Jim Carroll

Music, Life and everything else

Guest post – White Noise at DEAF 2008

One of the must-see gigs at DEAF 2008 will be White Noise playing their classic album “An Electric Storm” in full at the Sugar Club on Sunday night. Here’s White Noise’s Mark Jenkins talking about the project. I’ve been working …

Thu, Oct 23, 2008, 16:57


One of the must-see gigs at DEAF 2008 will be White Noise playing their classic album “An Electric Storm” in full at the Sugar Club on Sunday night. Here’s White Noise’s Mark Jenkins talking about the project.

I’ve been working for a few years now with David Vorhaus, who was a founder member of the band White Noise in the late 1960s. His original cohorts, Brian Hodgson (now retired) and Delia Derbyshire (who passed away recently), were both working at the BBC Radiophonic Workshop. The trio used the workshop’s facilities in the dead of night to create their strange hybrid of psychedelic pop and musique concrete until David was able to build a studio of his own. The debut album “An Electric Storm” was taken up by Island’s Chris Blackwell and become an underground hit thanks to its combination of Doctor Who-style sounds, catchy pop songs and extended sonic excursions.

David’s follow-ups were more along the lines of instrumental music and, though innovative, they took him far from the pop charts and into the area of TV and advertising music which he was very successfully inhabiting when I met him while writing for Melody Maker in the 1980s. My own musical ambitions were more along the lines of the multi-media live shows of Jean-Michel Jarre and Tangerine Dream, so for a while we didn’t see how the two would mesh. While I performed in theatrical and odder venues like the London Planetarium, David was working towards developing a way of creating White Noise music live – the equivalent of cutting and splicing hundreds of yards of tape recorded from a roomful of esoteric audio equipment, but all live and in real time.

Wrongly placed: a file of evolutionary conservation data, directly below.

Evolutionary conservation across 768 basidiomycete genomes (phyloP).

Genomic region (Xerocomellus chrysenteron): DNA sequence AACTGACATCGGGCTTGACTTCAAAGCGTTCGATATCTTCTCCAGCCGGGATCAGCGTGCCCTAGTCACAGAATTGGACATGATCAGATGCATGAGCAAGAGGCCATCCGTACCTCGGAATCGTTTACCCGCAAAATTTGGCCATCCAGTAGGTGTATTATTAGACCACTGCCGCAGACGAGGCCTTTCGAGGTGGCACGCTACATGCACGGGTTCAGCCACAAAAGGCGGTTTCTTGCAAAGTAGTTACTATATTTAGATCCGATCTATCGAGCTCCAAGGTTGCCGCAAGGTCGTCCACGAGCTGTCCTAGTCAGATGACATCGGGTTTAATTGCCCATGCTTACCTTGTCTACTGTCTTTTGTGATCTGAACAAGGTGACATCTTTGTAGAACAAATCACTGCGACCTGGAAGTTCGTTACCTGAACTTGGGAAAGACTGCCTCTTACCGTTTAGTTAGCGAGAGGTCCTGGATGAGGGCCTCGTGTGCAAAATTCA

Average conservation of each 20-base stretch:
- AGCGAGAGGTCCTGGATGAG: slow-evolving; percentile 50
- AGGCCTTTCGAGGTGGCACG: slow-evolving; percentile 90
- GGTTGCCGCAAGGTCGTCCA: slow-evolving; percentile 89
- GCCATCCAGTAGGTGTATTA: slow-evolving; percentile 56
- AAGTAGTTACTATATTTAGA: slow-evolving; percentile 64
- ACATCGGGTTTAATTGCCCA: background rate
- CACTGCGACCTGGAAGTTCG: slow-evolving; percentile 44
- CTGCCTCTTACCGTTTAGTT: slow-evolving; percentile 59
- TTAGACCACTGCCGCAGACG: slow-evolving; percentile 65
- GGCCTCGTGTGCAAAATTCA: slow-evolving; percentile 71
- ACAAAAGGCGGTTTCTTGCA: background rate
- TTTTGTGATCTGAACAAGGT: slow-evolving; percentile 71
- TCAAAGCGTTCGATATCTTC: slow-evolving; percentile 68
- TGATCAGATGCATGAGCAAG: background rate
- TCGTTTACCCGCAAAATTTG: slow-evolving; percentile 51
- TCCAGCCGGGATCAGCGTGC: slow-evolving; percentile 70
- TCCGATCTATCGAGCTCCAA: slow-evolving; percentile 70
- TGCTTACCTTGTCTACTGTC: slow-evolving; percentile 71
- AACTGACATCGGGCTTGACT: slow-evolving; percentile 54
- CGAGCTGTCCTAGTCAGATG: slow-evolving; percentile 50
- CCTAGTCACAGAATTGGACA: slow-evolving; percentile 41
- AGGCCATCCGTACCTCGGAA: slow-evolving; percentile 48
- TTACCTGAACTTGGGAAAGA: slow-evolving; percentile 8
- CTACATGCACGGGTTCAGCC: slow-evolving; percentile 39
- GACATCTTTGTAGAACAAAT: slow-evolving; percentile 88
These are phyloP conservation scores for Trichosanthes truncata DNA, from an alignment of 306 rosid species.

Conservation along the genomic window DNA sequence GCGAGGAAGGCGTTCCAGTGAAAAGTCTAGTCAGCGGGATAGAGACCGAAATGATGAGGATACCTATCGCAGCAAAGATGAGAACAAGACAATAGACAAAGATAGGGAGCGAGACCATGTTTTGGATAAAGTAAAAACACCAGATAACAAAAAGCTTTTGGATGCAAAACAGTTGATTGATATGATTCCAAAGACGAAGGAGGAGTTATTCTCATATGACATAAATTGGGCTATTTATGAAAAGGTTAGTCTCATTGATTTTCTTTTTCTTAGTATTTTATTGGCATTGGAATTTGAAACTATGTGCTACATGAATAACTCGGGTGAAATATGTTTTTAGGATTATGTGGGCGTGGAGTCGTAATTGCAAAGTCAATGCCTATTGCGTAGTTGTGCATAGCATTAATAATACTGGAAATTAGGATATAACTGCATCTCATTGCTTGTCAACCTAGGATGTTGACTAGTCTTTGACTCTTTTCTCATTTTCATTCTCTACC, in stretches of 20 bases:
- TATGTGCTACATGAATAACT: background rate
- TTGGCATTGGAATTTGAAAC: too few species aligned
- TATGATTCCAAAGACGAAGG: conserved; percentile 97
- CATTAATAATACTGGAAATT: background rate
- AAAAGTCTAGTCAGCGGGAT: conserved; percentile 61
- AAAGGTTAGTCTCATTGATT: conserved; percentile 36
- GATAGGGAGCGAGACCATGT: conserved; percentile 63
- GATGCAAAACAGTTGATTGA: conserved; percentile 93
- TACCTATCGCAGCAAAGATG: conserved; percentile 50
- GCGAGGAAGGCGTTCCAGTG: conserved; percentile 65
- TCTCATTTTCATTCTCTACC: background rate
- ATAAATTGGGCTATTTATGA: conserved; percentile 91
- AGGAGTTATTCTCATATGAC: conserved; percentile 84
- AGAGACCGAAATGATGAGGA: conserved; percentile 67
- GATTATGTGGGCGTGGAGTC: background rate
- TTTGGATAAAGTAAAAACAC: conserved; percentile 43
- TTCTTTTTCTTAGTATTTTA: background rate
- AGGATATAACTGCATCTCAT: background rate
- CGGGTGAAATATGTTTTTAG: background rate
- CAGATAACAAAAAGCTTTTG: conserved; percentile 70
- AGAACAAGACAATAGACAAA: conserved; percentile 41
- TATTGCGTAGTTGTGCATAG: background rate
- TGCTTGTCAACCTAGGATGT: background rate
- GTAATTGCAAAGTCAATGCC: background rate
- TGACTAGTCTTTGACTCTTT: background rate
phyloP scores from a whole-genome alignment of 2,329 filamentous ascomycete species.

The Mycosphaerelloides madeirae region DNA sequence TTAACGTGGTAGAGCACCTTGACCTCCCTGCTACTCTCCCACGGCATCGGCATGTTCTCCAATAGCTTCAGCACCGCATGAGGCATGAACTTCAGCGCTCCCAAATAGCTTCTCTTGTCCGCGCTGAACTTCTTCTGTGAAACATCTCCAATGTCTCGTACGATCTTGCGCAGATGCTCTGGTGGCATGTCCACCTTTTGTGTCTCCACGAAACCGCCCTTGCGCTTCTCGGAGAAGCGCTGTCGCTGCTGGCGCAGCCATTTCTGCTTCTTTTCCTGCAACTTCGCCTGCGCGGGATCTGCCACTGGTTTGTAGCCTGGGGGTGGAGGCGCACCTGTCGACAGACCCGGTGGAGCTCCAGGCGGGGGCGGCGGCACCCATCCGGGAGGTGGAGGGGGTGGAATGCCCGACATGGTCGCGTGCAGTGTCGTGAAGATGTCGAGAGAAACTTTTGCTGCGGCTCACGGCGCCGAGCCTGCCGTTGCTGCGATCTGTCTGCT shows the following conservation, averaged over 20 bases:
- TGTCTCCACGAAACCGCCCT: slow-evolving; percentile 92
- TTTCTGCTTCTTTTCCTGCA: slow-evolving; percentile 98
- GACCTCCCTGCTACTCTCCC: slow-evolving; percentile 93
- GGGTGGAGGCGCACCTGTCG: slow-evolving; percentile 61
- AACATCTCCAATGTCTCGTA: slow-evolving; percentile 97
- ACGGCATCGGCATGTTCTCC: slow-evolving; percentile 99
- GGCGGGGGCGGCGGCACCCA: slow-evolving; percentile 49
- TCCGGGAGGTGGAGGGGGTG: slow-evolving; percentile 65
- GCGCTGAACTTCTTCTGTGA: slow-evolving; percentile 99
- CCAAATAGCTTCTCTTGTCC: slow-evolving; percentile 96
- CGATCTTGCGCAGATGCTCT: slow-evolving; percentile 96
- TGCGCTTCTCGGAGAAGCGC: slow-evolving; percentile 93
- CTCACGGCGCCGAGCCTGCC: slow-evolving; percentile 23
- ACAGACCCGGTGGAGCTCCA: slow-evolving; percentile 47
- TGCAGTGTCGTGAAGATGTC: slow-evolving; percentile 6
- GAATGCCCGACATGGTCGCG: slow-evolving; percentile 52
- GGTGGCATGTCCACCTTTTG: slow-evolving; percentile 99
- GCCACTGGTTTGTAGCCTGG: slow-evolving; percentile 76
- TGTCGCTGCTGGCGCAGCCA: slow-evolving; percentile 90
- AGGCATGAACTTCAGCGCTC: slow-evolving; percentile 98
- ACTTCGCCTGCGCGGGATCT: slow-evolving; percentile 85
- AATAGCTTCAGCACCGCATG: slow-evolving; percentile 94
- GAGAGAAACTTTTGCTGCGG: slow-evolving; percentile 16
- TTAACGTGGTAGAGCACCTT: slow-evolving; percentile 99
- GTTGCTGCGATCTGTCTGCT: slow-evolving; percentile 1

It’s only in the last couple of years that the latest laptop technology has made this possible, and we’ve been able to perform live, throwing together a combination of classic White Noise tracks with new material often created spontaneously on the spot. To some extent, we can even change the set according to the audience reaction – going for long explorations into experimental sounds, or stepping up the tempo to get everyone on their feet and dancing.

In all the recent shows – including planetarium venues and outdoor festivals in the UK and overseas as well as more conventional music venues – David has played the Kaleidophon, his custom-built electronic instrument which as a classically trained orchestral bass player he finds a lot more comfortable and flexible than the usual keyboard. From the Kaleidophon and its connected laptop streams a flow of loops, sampled sounds, human voices, rhythms and indescribable textures, while I run the drum parts, sonic filters, keyboard parts and psychedelic visuals.

Just as in the 1960s, White Noise music always has something unexpected to offer – you never know quite what the next sound will do. Recently we teamed up with Arthur Brown, the “Fire” singer from the 1960s, to create my own new album “The Ceremony Of Innocence”, appearing in monks’ garb on stage in Holland, combining Arthur’s soaring operatic voice with the rich electronic textures of White Noise. It was a fascinating experiment, of a type which we hope to repeat in the future, while aiming to keep a few sonic surprises in store for the audience at DEAF in Dublin…

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